October 6, 2016 · Mysql

Mysql conditional INSERTS

Every now again it's useful to have slightly more control over a MySQL insert than simply making it idempotent via the IGNORE keyword. For example;

INSERT IGNORE INTO foo (id, column_bar) values (1, 'aaa'),  (2, 'bbb');  

The IGNORE keyword will simply skip over any primary or unique key constraint violations, essentially making the above statement idempotent assuming a primary key on id.

However let us suppose we have a data set without a primary key or more precisely the data we want to insert has more complex conditional requirements. Unfortunately MySQL's INSERT statement does not directly allow for greater selectivity but the SELECT statement does allowing us to take advantage of the INSERT...SELECT... form.

INSERT INTO tmp_users VALUES ( ....... *default user list*)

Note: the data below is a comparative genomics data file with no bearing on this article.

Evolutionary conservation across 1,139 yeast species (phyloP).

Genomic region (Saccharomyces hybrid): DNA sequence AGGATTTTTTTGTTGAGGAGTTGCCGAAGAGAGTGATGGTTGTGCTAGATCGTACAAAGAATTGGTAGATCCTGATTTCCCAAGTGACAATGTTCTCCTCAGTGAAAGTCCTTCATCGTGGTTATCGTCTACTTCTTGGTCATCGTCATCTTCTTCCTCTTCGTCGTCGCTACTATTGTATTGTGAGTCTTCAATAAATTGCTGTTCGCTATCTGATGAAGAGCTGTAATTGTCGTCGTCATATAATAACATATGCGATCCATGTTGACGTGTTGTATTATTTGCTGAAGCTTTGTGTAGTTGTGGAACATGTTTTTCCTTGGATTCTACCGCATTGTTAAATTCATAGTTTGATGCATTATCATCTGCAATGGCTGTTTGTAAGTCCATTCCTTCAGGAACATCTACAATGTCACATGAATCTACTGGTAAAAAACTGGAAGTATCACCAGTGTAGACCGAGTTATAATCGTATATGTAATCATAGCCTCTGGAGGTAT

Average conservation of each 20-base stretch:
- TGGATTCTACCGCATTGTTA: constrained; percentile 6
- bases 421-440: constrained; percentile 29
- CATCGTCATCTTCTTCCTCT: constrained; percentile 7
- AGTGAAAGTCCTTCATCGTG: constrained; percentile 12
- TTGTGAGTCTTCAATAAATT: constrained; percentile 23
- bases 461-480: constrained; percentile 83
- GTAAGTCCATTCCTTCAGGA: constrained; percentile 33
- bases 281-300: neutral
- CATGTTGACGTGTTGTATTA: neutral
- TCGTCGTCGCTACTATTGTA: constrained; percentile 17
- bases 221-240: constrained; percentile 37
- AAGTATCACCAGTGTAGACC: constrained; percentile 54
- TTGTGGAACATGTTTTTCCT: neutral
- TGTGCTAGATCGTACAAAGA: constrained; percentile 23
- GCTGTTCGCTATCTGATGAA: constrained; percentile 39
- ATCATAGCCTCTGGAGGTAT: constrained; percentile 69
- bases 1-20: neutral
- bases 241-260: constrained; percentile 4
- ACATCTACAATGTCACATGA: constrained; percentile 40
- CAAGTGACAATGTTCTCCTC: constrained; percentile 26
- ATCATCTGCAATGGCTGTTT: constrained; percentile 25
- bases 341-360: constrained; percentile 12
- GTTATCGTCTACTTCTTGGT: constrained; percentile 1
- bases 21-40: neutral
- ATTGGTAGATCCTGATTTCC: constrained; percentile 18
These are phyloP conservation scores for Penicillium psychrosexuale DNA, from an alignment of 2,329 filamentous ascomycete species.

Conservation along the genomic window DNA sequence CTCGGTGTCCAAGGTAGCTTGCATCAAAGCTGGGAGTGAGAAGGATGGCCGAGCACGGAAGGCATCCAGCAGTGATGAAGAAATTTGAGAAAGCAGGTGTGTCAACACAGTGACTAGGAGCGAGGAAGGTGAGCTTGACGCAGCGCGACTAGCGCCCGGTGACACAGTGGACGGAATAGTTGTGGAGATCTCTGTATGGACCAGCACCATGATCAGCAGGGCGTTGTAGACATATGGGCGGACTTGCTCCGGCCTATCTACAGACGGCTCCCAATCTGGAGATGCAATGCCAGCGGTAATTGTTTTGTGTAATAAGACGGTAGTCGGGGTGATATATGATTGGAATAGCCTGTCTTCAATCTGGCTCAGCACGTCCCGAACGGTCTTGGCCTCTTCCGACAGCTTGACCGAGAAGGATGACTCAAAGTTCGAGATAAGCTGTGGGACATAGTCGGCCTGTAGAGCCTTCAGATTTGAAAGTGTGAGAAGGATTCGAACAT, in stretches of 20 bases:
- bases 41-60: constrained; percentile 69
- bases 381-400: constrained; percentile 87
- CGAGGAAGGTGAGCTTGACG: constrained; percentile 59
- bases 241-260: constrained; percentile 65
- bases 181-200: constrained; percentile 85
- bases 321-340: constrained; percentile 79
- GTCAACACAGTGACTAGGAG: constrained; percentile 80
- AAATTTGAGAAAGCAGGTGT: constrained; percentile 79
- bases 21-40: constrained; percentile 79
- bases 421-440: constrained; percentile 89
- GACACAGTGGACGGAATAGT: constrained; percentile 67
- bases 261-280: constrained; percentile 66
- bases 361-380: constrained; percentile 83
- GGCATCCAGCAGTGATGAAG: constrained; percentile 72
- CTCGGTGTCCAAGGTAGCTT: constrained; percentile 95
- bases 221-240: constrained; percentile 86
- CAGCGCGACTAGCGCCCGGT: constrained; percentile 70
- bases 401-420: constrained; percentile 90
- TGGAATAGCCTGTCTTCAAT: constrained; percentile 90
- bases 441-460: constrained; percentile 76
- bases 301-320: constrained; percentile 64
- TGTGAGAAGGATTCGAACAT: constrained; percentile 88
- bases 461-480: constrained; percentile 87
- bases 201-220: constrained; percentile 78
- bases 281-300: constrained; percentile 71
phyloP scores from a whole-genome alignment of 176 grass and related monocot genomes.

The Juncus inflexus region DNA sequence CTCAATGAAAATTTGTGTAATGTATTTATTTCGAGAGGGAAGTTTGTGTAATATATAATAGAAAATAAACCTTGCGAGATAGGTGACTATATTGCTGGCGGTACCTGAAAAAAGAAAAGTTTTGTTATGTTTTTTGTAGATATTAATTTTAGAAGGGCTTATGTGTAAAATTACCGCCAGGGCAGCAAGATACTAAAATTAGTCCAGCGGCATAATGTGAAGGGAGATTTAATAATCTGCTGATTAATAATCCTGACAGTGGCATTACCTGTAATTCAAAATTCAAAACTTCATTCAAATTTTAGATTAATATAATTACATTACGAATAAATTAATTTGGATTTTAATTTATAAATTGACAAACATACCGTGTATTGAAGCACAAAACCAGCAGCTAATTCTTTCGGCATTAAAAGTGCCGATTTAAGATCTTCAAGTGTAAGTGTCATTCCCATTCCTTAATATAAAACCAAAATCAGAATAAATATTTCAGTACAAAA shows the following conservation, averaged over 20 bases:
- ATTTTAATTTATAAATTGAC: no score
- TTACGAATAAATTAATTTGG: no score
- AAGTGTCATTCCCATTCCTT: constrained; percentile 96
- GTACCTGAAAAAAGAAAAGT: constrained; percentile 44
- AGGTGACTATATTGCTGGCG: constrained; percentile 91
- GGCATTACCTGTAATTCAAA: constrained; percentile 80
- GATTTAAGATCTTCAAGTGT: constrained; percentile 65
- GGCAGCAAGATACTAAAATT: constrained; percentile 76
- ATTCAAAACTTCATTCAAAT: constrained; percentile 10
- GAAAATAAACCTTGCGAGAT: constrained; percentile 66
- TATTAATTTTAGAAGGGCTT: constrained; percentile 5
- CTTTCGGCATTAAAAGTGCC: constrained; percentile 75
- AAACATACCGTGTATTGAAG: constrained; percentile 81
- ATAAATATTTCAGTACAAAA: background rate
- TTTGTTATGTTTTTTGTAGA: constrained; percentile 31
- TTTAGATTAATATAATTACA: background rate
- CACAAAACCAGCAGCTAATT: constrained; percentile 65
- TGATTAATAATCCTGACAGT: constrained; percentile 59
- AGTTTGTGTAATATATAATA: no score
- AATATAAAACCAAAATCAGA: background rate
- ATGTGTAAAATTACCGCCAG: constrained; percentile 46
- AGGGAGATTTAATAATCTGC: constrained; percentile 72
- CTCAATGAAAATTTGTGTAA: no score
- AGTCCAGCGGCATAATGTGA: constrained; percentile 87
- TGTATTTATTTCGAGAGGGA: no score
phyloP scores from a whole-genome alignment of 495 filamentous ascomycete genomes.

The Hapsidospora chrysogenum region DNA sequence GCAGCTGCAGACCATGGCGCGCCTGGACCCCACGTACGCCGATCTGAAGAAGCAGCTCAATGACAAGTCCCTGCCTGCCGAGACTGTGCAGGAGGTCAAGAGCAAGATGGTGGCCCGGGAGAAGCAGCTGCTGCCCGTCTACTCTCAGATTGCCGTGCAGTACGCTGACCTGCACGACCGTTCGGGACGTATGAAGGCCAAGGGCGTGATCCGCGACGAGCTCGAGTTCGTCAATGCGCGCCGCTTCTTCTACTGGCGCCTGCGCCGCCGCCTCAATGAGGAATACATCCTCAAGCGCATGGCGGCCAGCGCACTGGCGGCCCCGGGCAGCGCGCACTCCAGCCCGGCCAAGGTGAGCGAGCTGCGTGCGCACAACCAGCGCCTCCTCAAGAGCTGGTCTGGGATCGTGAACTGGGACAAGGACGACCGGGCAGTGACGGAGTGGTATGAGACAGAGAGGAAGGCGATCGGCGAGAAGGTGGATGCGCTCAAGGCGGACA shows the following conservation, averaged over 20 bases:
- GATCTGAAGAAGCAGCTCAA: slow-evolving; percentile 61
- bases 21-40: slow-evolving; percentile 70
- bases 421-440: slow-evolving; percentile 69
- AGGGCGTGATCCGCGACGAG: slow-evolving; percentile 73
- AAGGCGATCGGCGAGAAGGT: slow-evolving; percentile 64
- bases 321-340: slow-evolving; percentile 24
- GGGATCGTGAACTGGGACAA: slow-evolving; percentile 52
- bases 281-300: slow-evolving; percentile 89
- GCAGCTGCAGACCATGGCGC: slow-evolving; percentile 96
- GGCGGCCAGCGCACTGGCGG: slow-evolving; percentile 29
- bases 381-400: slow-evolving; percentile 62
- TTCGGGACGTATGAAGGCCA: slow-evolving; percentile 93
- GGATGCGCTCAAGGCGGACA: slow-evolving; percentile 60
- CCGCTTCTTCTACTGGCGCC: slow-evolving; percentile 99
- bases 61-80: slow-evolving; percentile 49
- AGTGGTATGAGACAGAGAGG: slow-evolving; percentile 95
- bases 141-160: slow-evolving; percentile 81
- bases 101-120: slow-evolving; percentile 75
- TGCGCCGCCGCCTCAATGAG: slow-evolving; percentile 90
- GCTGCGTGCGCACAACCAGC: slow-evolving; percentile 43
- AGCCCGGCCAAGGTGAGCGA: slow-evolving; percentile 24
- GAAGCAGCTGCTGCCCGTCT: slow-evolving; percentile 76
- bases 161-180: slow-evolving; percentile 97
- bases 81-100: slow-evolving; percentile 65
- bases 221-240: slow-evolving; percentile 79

INSERT INTO users SELECT * FROM tmp_users WHERE .... <conditional logic here>

-- Optional as temporary tables only exist for duration of session.
DROP TABLE tmp_users;  

Admittedly this is a contrived example where there would likely be a UNIQUE key on username which could be taken advantage of in the INSERT IGNORE... statement format. However this is simply to illustrate how more complex logic can be wrapped around an INSERT statement when needed without any supporting code or stored procedures.

See here for full documentation on Mysql INSERT statement.